President Joe Biden said that Moderna Inc. and Pfizer Inc. agreed to sell more doses of their coronavirus vaccine to the U.S. faster than planned after he invoked federal law that could force their production.
In a CNN town hall event in Milwaukee on Tuesday, Biden touted his administration’s ramp-up of vaccine shipments while also warning that the pandemic won’t soon end.
“We got them to move up time because we used the National Defense Act to be able to help the manufacturing piece of it, to get more equipment,” he said. He appeared to be referring to the Defense Production Act, a law that allows the government to nationalize commercial production in emergencies.
The government announced last week that the two companies would deliver 300 million doses of each of their vaccines to the U.S. by the end of July, enough to inoculate all American adults.
The town hall event — broadcast in prime-time and the first of his presidency — was an opportunity for Biden to encourage Americans to seek vaccination and press for passage of his $1.9 trillion pandemic relief plan and a $15 minimum wage. He said that people should get a shot when it’s available and they are eligible, regardless of the manufacturer, and predicted that the country would be better off in September, at the beginning of the new school year, than today.
“It’s highly unlikely that by the beginning of next year school, traditional school year in September, we are not significantly better off than we are today,” Biden said. “But it matters — it matters whether you continue to wear that mask, it matters whether you continue to socially distance, it matters whether you wash your hands with hot water. Those things matter.”
He said his administration mischaracterized its own target by publicly promoting a goal of reopening most classrooms for at least one day a week, a benchmark much of the nation has already reached. “That was a mistake in the communication,” he said.
Instead, he said, he hopes to see “a majority” of elementary schools open by the summer, while saying that it will take longer for high schools. He also signaled that teachers should be closer to the front of the line for shots, while adding that it’s up to states to decide.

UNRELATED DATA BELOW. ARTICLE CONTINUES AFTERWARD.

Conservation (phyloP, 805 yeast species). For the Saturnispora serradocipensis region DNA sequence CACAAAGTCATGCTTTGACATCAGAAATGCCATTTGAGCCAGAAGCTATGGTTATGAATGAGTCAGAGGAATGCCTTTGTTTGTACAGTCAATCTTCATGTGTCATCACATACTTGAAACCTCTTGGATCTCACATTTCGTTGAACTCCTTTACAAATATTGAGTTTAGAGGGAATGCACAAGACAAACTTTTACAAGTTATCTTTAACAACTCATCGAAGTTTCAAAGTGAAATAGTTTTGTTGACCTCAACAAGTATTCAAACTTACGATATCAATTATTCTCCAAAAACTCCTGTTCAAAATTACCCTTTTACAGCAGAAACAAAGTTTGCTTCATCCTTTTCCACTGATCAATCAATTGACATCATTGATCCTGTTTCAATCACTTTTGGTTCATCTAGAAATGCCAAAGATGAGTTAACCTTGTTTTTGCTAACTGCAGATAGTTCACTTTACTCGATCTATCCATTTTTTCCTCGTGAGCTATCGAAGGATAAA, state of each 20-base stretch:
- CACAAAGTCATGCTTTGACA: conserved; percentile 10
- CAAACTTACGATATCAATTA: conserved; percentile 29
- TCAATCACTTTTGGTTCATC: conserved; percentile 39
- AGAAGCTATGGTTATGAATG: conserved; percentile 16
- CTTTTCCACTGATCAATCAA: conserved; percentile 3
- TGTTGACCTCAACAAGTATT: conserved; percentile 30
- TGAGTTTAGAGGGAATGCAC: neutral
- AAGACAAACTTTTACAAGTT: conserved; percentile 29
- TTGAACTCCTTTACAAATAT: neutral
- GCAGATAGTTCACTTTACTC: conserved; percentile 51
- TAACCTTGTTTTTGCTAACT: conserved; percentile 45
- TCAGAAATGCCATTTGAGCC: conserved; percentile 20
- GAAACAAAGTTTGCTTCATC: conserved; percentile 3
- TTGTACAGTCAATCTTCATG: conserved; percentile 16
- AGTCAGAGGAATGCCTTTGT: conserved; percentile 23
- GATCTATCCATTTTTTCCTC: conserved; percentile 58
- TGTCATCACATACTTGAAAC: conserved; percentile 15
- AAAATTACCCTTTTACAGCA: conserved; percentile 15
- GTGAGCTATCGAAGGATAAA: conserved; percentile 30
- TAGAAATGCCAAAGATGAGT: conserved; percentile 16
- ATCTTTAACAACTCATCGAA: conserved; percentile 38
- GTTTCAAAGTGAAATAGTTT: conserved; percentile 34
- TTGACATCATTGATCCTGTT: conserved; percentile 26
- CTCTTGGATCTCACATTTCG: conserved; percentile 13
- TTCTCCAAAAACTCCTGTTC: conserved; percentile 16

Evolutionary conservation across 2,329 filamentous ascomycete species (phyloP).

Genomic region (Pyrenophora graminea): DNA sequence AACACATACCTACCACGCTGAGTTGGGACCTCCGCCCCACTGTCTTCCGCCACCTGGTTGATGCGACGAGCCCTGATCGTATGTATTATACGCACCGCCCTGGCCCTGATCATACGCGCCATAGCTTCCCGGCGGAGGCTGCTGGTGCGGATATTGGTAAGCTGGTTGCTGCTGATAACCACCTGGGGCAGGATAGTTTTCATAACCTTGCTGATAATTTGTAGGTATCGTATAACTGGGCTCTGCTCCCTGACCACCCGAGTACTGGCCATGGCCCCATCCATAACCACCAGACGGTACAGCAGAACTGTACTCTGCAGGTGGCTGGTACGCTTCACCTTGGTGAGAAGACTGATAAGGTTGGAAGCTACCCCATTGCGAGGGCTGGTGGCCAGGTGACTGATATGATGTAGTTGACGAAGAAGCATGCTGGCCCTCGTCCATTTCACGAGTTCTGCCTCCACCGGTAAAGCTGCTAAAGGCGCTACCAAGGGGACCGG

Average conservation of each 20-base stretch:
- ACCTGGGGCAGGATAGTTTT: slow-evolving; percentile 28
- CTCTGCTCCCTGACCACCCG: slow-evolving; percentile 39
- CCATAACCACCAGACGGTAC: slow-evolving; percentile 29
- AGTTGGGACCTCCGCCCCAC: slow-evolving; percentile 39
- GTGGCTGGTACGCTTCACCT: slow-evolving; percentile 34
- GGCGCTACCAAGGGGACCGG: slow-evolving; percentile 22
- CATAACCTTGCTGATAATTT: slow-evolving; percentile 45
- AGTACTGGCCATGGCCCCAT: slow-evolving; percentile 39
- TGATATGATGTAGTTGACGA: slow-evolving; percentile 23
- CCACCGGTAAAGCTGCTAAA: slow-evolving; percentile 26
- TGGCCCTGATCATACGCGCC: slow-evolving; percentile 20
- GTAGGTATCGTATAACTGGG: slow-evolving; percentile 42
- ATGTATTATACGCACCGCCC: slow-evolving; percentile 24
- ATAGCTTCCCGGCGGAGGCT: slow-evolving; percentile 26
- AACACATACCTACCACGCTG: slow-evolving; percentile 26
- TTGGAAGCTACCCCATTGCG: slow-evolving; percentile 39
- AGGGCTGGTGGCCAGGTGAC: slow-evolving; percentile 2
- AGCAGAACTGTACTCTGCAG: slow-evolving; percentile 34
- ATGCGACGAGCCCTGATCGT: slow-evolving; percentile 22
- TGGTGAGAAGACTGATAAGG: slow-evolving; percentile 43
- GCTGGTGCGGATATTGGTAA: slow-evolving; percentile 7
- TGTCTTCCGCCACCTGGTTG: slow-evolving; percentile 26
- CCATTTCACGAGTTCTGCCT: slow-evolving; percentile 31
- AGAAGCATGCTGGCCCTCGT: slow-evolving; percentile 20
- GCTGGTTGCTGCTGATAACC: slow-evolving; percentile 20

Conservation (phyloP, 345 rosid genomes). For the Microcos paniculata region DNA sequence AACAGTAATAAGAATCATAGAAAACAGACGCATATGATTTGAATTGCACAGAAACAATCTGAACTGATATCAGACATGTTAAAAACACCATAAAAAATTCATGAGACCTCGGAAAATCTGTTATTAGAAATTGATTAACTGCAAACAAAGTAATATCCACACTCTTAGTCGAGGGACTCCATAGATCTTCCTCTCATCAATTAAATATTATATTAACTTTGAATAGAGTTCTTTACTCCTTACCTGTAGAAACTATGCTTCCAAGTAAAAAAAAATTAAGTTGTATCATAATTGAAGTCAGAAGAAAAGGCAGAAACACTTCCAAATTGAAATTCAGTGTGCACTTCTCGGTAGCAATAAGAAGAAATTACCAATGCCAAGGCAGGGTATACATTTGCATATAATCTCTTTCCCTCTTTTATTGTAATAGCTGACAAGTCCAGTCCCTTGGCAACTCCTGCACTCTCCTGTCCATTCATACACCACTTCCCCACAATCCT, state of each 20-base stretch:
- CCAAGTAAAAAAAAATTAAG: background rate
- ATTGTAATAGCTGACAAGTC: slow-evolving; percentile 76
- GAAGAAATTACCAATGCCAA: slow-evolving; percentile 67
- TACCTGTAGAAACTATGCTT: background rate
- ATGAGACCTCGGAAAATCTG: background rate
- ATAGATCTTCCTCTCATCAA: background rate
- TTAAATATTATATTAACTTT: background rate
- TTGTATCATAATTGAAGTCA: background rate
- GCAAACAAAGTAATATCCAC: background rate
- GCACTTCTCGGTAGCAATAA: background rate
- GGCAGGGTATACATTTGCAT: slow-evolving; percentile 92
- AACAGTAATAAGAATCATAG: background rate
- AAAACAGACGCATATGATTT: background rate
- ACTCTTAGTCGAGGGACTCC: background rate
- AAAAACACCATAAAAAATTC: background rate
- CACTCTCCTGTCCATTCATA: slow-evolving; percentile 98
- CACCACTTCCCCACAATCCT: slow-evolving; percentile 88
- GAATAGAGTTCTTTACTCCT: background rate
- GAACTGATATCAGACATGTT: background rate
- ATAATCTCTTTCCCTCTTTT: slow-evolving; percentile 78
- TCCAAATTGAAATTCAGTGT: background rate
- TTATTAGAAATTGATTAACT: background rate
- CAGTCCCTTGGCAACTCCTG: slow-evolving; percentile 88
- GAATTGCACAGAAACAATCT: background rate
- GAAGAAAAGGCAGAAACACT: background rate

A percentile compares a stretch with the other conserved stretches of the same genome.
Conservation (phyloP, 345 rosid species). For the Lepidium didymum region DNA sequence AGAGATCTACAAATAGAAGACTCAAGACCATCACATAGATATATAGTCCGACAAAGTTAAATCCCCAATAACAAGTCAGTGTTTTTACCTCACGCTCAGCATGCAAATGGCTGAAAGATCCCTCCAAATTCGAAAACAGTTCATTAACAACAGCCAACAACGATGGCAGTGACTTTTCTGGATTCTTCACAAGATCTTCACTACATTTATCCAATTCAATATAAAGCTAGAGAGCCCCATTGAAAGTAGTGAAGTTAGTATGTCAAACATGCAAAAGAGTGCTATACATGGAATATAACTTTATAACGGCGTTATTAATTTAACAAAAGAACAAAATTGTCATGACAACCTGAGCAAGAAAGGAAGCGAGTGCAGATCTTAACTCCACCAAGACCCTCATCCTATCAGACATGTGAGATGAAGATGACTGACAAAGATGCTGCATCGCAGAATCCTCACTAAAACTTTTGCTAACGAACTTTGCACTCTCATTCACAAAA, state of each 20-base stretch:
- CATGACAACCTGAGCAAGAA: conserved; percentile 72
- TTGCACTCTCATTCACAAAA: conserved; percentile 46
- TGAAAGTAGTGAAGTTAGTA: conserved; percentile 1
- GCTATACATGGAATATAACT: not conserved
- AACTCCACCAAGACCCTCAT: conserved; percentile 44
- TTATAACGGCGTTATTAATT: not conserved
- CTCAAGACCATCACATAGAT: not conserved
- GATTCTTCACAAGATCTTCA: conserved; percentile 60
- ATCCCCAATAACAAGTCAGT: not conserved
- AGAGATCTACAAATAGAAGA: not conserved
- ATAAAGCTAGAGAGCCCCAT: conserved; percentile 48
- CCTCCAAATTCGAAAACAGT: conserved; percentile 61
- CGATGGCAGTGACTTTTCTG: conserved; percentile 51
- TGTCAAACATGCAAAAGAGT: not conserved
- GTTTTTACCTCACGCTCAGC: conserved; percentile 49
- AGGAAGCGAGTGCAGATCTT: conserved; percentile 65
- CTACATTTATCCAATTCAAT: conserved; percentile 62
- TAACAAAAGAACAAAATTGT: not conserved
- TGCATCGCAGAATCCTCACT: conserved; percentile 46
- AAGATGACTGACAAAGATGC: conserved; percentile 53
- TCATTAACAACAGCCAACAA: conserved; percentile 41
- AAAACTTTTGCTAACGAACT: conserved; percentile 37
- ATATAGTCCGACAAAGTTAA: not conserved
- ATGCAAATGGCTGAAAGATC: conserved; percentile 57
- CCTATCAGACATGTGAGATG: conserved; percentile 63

“We should be vaccinating teachers, we should move them up in the hierarchy,” he told a teacher who asked him why it was safe for schools to reopen when private gatherings are still limited.
Biden lobbied for his coronavirus aid package, which looks likely to pass Congress unilaterally by Democrats under a fast-track process known as budget reconciliation.
“We can’t spend too much — now’s the time we should be spending, now’s the time to go big,” he said. “The vast majority of the serious people say bigger is better now, not spending less.”
Biden was also asked why he’s calling for a $15 minimum wage nationally, even in regions where the cost of living is lower — a provision that has drawn opposition among some Democratic lawmakers.
He said he wants an increase but will impose it “gradually,” without elaborating. “Here’s the deal, it’s about doing it gradually,” he said. “No one should work 40 hours a week and live in poverty.”
He told a Black woman identified as a health-care worker that closing racial disparities in vaccination is also a priority and that he understood reticence to be inoculated in minority communities because “there is some history of Blacks being used as guinea pigs.”
The president reassured a young girl that she was unlikely to contract the virus herself. “You’re the safest group of people in the whole world,” he said. “I wouldn’t worry about it, baby. I promise you.”
The White House announced earlier Tuesday that vaccine shipments to states would rise next week to 13.5 million, from 11 million, while shipments going to pharmacies would double to two million next week. However, White House officials warned governors during a call on Tuesday that bad weather could slow deliveries over the next few days.